The mobile phone has evolved to do much more than place a call. Common desktop applications such as e-mail access, Web browsing, and downloading music and videos are becoming common on handsets. Uploading clips to YouTube along with direct video sharing merely hint at what is to come. Clearly the market is receptive to new ideas and services, and network operators are anxious to widen their palette of offerings and tap into new revenue streams. To do so, though, they need higher bandwidths with equally high reliability and handsets that can process such compute-intensive applications.
The answer lies in Long Term Evolution (LTE), an all-digital wireless scheme that will enable rich multimedia applications. The move to LTE means upgrading the wireless infrastructure along with capable terminal devices. Developing them will require significant investments to develop the ecosystem that allows equipment manufacturers to get both infrastructure and end-user products to market quickly.
LTE represents a fundamental change in thinking. Current 3G wireless technologies such as Wideband CDMA (W-CDMA) and High Speed Packet Access (HSPA) handle data and voice communications on circuit-switched networks. They reach speeds of 14.4-Mbps for downlinks to a terminal device and 5.76-Mbps for uplinks. An LTE network, in contrast, uses the Internet Protocol (IP) network to support data and voice traffic. Initial implementations should reach 100-Mbps downlink and 50-Mbps uplink.
As futuristic as LTE sounds, we are not far away. Prototype infrastructure systems are expected at the end of this year, and field trials could be underway in late 2008. As in any market, the first suppliers to provide attractive services will have a huge competitive advantage. Network operators are looking for partners who can help them get LTE systems online quickly. Even though the LTE standard specs are not finalized, equipment manufacturers can begin creating the necessary infrastructure and handsets by working with flexible technology that can adapt to spec revisions.
Implementing LTE systems is a major undertaking. For instance, there are significant changes to the physical layer compared to 3G systems. Instead of CDMA, LTE uses orthogonal frequency division multiple access (OFDMA) for the downlink and single-carrier frequency division multiple access (SC-FDMA) for the uplink, both of which support higher spectral efficiencies leading to faster data rates. In addition, the use of advanced antenna processing technologies such as multiple-in, multiple-out (MIMO) leads to better user capacity over the entire cell and a further increase in data rates.
In setting up new systems for LTE, network operators, network equipment vendors, and handset manufacturers require systems that are scalable to handle future capacity needs, that are upgradeable to adapt to improvements in the standards, and that can seamlessly bridge between current and future services. They’re therefore looking for knowledgeable technology providers who offer development ecosystems that mitigate any downside potential with the early development and deployment of LTE. Such an ecosystem includes:
High performance, flexible processors
Digital signal processing (DSP) engines are particularly well suited to handle the high-performance, low-latency requirements of LTE base stations. Here DSPs with on-board accelerators are preferred over general-purpose RISC processors that lack the needed performance or over ASIC/ FPGA combinations with insufficient programmability. On the handset side, multicore devices must have low power consumption, and dedicated cores will facilitate applications for imaging, video acceleration, or graphics for gaming.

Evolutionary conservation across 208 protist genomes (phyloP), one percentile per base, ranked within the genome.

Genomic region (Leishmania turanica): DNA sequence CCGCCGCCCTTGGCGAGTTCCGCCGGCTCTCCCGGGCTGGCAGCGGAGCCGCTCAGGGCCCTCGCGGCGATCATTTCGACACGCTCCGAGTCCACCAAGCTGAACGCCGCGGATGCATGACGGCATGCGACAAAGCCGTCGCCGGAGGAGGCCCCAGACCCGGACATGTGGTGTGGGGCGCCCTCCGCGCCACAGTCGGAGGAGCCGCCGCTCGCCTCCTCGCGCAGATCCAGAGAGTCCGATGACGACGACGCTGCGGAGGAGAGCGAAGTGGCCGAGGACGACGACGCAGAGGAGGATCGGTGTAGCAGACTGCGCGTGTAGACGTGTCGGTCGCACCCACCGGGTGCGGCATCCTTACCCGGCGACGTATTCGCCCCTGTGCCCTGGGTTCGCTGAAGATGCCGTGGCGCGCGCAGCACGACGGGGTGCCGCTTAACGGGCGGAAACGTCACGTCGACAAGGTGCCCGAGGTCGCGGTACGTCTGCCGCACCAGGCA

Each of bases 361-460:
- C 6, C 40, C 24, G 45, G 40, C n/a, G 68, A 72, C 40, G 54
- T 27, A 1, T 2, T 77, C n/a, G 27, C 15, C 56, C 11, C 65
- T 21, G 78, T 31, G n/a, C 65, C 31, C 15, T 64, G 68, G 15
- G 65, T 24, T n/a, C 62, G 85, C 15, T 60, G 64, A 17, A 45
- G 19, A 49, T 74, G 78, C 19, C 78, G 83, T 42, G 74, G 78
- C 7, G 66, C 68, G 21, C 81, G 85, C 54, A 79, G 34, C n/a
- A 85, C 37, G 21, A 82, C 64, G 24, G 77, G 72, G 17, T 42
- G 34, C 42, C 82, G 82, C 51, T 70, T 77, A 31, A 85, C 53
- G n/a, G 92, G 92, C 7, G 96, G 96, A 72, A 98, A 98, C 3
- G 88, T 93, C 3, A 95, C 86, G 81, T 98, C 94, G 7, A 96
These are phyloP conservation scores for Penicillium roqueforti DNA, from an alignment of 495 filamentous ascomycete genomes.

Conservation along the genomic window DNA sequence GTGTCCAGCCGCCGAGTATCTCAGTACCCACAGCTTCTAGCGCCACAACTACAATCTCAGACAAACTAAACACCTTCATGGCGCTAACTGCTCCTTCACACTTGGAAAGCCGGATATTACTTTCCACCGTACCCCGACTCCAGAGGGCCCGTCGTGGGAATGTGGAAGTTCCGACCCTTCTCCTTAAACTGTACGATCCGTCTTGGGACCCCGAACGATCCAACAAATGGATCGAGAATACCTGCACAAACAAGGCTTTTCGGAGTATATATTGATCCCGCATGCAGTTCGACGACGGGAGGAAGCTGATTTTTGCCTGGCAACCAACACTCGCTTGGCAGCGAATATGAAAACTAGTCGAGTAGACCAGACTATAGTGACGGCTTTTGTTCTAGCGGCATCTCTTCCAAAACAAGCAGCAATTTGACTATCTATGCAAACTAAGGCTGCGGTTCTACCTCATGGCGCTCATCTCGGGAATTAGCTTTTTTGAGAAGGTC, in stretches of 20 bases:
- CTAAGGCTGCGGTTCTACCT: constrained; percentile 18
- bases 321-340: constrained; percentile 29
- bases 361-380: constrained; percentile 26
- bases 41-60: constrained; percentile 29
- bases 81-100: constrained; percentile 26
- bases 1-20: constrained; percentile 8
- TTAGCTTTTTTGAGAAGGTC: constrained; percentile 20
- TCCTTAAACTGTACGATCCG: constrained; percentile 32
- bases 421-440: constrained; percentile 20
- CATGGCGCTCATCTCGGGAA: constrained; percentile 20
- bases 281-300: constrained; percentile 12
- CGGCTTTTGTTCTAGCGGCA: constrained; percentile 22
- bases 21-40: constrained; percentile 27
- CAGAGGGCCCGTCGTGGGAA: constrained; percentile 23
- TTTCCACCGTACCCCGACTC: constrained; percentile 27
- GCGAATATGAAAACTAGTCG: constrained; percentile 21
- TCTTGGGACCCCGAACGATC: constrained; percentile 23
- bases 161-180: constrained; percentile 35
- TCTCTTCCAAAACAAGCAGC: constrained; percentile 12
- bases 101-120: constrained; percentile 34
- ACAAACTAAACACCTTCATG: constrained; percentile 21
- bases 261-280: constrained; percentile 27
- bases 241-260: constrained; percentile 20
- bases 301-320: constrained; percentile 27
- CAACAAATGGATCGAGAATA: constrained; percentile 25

Example systems can give engineers a large head start during product development. On the infrastructure side, many customers have ATCA test systems that accept Advanced Mezzanine Cards (AMC), and they look for prototype cards in that format. Handset manufacturers prefer partners experienced in the wireless sector who can guide them through the product-development cycle.
Developers want to work with productized software that includes well-tested and optimized libraries that implement all the new features and algorithms in LTE. Using this software in their product platforms lowers development time and cost and lets them focus R&D efforts on new end-user applications.
Equipment manufactures want to deal with suppliers that have experience at all levels of the new technology: From helping develop the standards, to designing optimized silicon and software libraries, to working with third parties to quickly bring out reference hardware platforms.
In addition, the increased complexity of the handset system will require equal expertise in design. Operators must deploy platform-optimized applications in order for the handset ecosystem to deliver the highest-level user experience. For example, game developers can potentially deliver console-quality products, or video processing that allows viewing in HD can facilitate vivid, seamless video sharing, or YouTube users can upload and download videos on any device whether it is a PC, laptop, PDA, or handset.
The LTE infrastructure is being put into place, and service providers are beginning to focus on end-user appliances. Forward-looking companies are getting involved with LTE early so they can offer an end-to-end product line and system-level solutions. But they need the help of firms such as TI, technology leaders who understand the demands of the applications and the impact of the transition to digital broadband on the services being provided. Further, TI’s network of third-party development partners have a proven track record of systems integration, application development and sophisticated mobile-device reference designs that feature the flexibility manufacturers need to quickly bring products to market.